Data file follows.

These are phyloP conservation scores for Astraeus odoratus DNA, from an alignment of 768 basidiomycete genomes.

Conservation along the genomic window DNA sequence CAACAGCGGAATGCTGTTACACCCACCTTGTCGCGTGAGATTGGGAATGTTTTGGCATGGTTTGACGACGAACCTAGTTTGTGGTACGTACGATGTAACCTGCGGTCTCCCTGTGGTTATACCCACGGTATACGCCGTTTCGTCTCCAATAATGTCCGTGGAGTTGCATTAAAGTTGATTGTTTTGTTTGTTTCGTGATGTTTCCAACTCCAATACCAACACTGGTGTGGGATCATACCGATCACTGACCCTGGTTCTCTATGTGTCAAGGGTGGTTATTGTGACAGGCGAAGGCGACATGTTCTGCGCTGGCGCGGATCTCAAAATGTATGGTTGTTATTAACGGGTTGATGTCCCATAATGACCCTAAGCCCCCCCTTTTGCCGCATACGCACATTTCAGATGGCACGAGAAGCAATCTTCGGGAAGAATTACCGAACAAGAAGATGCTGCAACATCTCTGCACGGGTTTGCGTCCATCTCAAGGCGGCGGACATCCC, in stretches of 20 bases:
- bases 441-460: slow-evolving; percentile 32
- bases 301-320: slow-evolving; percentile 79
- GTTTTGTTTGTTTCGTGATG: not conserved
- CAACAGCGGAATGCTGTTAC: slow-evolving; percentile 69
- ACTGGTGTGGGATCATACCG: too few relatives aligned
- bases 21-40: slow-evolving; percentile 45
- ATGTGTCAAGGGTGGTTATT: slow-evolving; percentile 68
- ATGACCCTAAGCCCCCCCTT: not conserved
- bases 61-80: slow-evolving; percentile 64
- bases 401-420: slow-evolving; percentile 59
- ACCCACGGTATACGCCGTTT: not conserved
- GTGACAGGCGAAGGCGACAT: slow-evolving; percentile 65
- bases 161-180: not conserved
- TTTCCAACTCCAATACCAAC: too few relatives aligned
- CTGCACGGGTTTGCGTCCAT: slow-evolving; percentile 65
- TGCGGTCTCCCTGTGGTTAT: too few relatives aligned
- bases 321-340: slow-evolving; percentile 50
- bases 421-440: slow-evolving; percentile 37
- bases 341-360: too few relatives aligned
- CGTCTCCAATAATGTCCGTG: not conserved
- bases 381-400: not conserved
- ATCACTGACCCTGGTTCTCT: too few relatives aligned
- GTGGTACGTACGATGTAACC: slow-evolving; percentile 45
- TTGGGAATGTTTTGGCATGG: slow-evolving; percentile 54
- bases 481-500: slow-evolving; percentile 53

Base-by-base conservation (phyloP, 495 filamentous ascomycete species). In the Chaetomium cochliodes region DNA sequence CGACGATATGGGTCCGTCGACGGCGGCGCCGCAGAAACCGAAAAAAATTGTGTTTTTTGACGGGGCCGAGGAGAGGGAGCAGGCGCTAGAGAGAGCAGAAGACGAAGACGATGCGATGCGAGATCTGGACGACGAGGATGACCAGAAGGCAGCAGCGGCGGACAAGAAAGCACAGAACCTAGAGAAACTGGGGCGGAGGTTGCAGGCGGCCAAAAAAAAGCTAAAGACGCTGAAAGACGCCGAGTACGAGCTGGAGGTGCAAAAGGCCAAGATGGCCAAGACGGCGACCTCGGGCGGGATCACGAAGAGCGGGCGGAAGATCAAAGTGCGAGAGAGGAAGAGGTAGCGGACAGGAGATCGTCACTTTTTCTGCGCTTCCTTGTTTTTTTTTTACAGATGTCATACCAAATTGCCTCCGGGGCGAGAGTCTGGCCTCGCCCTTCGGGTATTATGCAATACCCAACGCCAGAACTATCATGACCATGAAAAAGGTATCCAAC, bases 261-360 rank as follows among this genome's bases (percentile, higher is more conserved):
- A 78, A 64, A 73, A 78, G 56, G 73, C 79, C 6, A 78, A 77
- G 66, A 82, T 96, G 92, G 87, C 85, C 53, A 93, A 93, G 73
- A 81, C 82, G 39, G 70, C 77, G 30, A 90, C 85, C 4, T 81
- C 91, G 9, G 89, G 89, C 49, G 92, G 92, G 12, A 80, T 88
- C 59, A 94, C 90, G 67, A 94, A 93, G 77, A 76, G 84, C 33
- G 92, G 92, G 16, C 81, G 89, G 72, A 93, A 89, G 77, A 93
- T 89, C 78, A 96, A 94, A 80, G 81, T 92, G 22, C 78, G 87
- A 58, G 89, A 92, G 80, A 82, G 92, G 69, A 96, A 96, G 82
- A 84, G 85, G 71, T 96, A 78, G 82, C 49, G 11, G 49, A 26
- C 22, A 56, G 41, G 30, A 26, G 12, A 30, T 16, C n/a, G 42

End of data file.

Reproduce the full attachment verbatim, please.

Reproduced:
These are phyloP conservation scores for Astraeus odoratus DNA, from an alignment of 768 basidiomycete genomes.

Conservation along the genomic window DNA sequence CAACAGCGGAATGCTGTTACACCCACCTTGTCGCGTGAGATTGGGAATGTTTTGGCATGGTTTGACGACGAACCTAGTTTGTGGTACGTACGATGTAACCTGCGGTCTCCCTGTGGTTATACCCACGGTATACGCCGTTTCGTCTCCAATAATGTCCGTGGAGTTGCATTAAAGTTGATTGTTTTGTTTGTTTCGTGATGTTTCCAACTCCAATACCAACACTGGTGTGGGATCATACCGATCACTGACCCTGGTTCTCTATGTGTCAAGGGTGGTTATTGTGACAGGCGAAGGCGACATGTTCTGCGCTGGCGCGGATCTCAAAATGTATGGTTGTTATTAACGGGTTGATGTCCCATAATGACCCTAAGCCCCCCCTTTTGCCGCATACGCACATTTCAGATGGCACGAGAAGCAATCTTCGGGAAGAATTACCGAACAAGAAGATGCTGCAACATCTCTGCACGGGTTTGCGTCCATCTCAAGGCGGCGGACATCCC, in stretches of 20 bases:
- bases 441-460: slow-evolving; percentile 32
- bases 301-320: slow-evolving; percentile 79
- GTTTTGTTTGTTTCGTGATG: not conserved
- CAACAGCGGAATGCTGTTAC: slow-evolving; percentile 69
- ACTGGTGTGGGATCATACCG: too few relatives aligned
- bases 21-40: slow-evolving; percentile 45
- ATGTGTCAAGGGTGGTTATT: slow-evolving; percentile 68
- ATGACCCTAAGCCCCCCCTT: not conserved
- bases 61-80: slow-evolving; percentile 64
- bases 401-420: slow-evolving; percentile 59
- ACCCACGGTATACGCCGTTT: not conserved
- GTGACAGGCGAAGGCGACAT: slow-evolving; percentile 65
- bases 161-180: not conserved
- TTTCCAACTCCAATACCAAC: too few relatives aligned
- CTGCACGGGTTTGCGTCCAT: slow-evolving; percentile 65
- TGCGGTCTCCCTGTGGTTAT: too few relatives aligned
- bases 321-340: slow-evolving; percentile 50
- bases 421-440: slow-evolving; percentile 37
- bases 341-360: too few relatives aligned
- CGTCTCCAATAATGTCCGTG: not conserved
- bases 381-400: not conserved
- ATCACTGACCCTGGTTCTCT: too few relatives aligned
- GTGGTACGTACGATGTAACC: slow-evolving; percentile 45
- TTGGGAATGTTTTGGCATGG: slow-evolving; percentile 54
- bases 481-500: slow-evolving; percentile 53

Base-by-base conservation (phyloP, 495 filamentous ascomycete species). In the Chaetomium cochliodes region DNA sequence CGACGATATGGGTCCGTCGACGGCGGCGCCGCAGAAACCGAAAAAAATTGTGTTTTTTGACGGGGCCGAGGAGAGGGAGCAGGCGCTAGAGAGAGCAGAAGACGAAGACGATGCGATGCGAGATCTGGACGACGAGGATGACCAGAAGGCAGCAGCGGCGGACAAGAAAGCACAGAACCTAGAGAAACTGGGGCGGAGGTTGCAGGCGGCCAAAAAAAAGCTAAAGACGCTGAAAGACGCCGAGTACGAGCTGGAGGTGCAAAAGGCCAAGATGGCCAAGACGGCGACCTCGGGCGGGATCACGAAGAGCGGGCGGAAGATCAAAGTGCGAGAGAGGAAGAGGTAGCGGACAGGAGATCGTCACTTTTTCTGCGCTTCCTTGTTTTTTTTTTACAGATGTCATACCAAATTGCCTCCGGGGCGAGAGTCTGGCCTCGCCCTTCGGGTATTATGCAATACCCAACGCCAGAACTATCATGACCATGAAAAAGGTATCCAAC, bases 261-360 rank as follows among this genome's bases (percentile, higher is more conserved):
- A 78, A 64, A 73, A 78, G 56, G 73, C 79, C 6, A 78, A 77
- G 66, A 82, T 96, G 92, G 87, C 85, C 53, A 93, A 93, G 73
- A 81, C 82, G 39, G 70, C 77, G 30, A 90, C 85, C 4, T 81
- C 91, G 9, G 89, G 89, C 49, G 92, G 92, G 12, A 80, T 88
- C 59, A 94, C 90, G 67, A 94, A 93, G 77, A 76, G 84, C 33
- G 92, G 92, G 16, C 81, G 89, G 72, A 93, A 89, G 77, A 93
- T 89, C 78, A 96, A 94, A 80, G 81, T 92, G 22, C 78, G 87
- A 58, G 89, A 92, G 80, A 82, G 92, G 69, A 96, A 96, G 82
- A 84, G 85, G 71, T 96, A 78, G 82, C 49, G 11, G 49, A 26
- C 22, A 56, G 41, G 30, A 26, G 12, A 30, T 16, C n/a, G 42